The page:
Published: Tue, May 15, 2018
Research | By Raquel Erickson

New evidence raises hope of finding life on Jupiter's Europa moon

New evidence raises hope of finding life on Jupiter's Europa moon

Margaret G. Kivelson, an emeritus professor of space physics at U.C.L.A. who was the principal investigator for Galileo's magnetometer, was at Dr. McGrath's talk.

That's when the University of Michigan's Xianzhe Jia and colleagues chose to revisit those archival data and see what kinds of nuggets they could find.

A fresh look at data from a 1997 flyby of Jupiter's moon, Europa, suggests that NASA's Galileo spacecraft flew directly through a watery plume, raising hopes of probing the jets for signs of life around the second planet from Earth.

During the years after Galileo, the Hubble Space Telescope has, from time to time, observed the Jovian system. Before heading to a meeting of scientists working on the Clipper mission, a thought occurred to Dr. McGrath: "Gee, I really should check to see if any of them line up with any of the claimed plume detections", from Hubble. "The data is there, publicly available for nearly 20 years", Jia says. The 1997 flyby was close to the site of the repeat detection by Hubble.

Galileo carried a powerful Plasma Wave Spectrometer to measure plasma waves caused by charged particles in gases around Europa's atmosphere. Something was wrong: There was a three-minute "bend" where there shouldn't be.

"One of the locations she mentioned rang a bell". We realized we had to go back. Further Hubble observations in 2014 and 2016 identified candidate plumes close to Europa's equator - in both cases, in the middle of a 200-mile-wide (320 km) Europan "hotspot" discovered by the Galileo probe.

The evidence comes from data collected by the now-defunct Galileo spacecraft.

A rendering of how NASA researchers believe Galileo flew through plumes of water high above Europa. "This is very likely to be the result of a plume, making it the best direct evidence for such an occurrence yet".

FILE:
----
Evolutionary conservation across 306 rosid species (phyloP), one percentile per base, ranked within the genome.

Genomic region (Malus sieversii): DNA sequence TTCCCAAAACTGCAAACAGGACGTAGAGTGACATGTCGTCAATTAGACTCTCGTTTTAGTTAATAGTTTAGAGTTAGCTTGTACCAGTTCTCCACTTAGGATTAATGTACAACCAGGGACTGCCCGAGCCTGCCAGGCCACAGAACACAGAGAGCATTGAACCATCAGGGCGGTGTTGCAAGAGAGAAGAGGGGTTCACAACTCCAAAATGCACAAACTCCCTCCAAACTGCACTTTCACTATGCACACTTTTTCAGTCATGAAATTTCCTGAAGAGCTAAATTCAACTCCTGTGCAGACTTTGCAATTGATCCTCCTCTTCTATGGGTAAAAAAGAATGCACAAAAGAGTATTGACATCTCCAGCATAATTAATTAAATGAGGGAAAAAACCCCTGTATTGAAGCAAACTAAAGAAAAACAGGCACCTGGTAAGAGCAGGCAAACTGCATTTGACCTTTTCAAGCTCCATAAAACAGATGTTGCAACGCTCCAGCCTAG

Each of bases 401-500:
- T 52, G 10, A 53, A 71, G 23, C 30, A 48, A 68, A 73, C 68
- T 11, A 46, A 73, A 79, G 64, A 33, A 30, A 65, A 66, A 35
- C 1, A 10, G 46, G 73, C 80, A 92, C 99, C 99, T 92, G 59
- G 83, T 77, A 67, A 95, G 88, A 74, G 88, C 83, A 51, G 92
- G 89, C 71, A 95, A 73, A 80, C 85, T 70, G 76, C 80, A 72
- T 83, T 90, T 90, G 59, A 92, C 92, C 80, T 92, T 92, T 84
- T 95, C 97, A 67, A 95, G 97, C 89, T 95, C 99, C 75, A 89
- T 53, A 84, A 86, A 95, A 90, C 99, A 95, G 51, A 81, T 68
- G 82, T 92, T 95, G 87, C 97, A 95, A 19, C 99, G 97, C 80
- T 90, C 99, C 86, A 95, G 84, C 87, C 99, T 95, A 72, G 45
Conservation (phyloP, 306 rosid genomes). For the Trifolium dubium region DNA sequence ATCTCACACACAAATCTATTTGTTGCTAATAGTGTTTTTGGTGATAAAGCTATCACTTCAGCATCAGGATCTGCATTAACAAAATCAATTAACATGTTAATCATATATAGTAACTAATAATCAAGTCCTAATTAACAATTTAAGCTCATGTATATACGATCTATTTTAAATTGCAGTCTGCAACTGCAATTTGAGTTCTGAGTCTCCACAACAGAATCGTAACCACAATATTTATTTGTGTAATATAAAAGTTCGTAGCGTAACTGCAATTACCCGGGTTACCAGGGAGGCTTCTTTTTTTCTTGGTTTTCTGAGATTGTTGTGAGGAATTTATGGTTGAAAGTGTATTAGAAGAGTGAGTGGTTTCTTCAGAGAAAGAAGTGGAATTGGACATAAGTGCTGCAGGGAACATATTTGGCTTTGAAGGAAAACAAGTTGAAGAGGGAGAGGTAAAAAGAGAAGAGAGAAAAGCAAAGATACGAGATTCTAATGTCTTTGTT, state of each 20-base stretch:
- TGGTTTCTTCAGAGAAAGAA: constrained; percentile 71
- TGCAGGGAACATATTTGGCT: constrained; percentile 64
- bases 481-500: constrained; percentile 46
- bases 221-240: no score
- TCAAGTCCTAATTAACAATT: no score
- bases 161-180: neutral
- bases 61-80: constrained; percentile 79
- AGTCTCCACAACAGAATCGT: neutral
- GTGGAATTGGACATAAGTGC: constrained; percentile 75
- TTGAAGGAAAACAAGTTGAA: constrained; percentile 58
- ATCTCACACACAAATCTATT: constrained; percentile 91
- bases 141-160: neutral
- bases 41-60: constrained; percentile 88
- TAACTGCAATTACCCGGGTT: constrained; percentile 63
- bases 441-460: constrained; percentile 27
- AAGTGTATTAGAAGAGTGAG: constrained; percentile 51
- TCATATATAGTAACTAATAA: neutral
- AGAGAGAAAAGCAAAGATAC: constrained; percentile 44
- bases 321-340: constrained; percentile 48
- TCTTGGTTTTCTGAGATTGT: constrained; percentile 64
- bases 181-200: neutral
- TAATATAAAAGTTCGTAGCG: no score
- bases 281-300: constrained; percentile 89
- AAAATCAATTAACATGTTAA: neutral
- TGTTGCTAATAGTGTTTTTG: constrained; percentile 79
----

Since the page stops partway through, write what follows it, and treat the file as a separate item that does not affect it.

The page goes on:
"It's awesome how hard it is to anticipate something that just hasn't happened before", Kivelson said.


How could Europa host life?

Now, with two spacecraft and several independent instruments reporting similar findings, it's harder to deny that Europa is venting water vapour into space. Would it use the same chemistry to store and use energy? If it's confirmed, the finding could help immensely in the search for other forms of life in our solar system. And while NASA already has plans to explore Europa, this is the most heartening sign of life that planetary scientists have been waiting for.

Galileo launched in 1989 to examine the fifth planet from the Sun.

The Europa Clipper mission may launch as early as June 2022.

Xianzhe Jia, a planetary scientist at the University of MI, heard astronomers suspected the plumes sat on the moon's equator, but couldn't get a good look at them with the Hubble Space Telescope, he told NPR. That's because heat from the interior of the moon is being forced upward in the plumes.

One author of the study published this week was Xianzhe Jia, an associate professor in the Department of Climate and Space Sciences and Engineering at the University of MI.

One ardent supporter of a mission to Europa, Texas Congressman John Culberson, broke the embargo on this news last week during a Congressional hearing on NASA's budget.

These results add to the body of evidence that Europa may have a global ocean tucked beneath its icy surface, just like Saturn's moon Enceladus. When Jia and his team sifted through the observations of plasma and magnetic wave fluctuations Galileo picked up on Europa, Jia and his team were able to confirm that, yes, the geysers did, in fact, exist. This would allow scientists a first look at the material inside Europa's ocean that's spewing through the icy crust and revealing whether Europa's ocean is habitable and supports life. The experiments showed Europa possesses an atmosphere. "That's what the mission is after".

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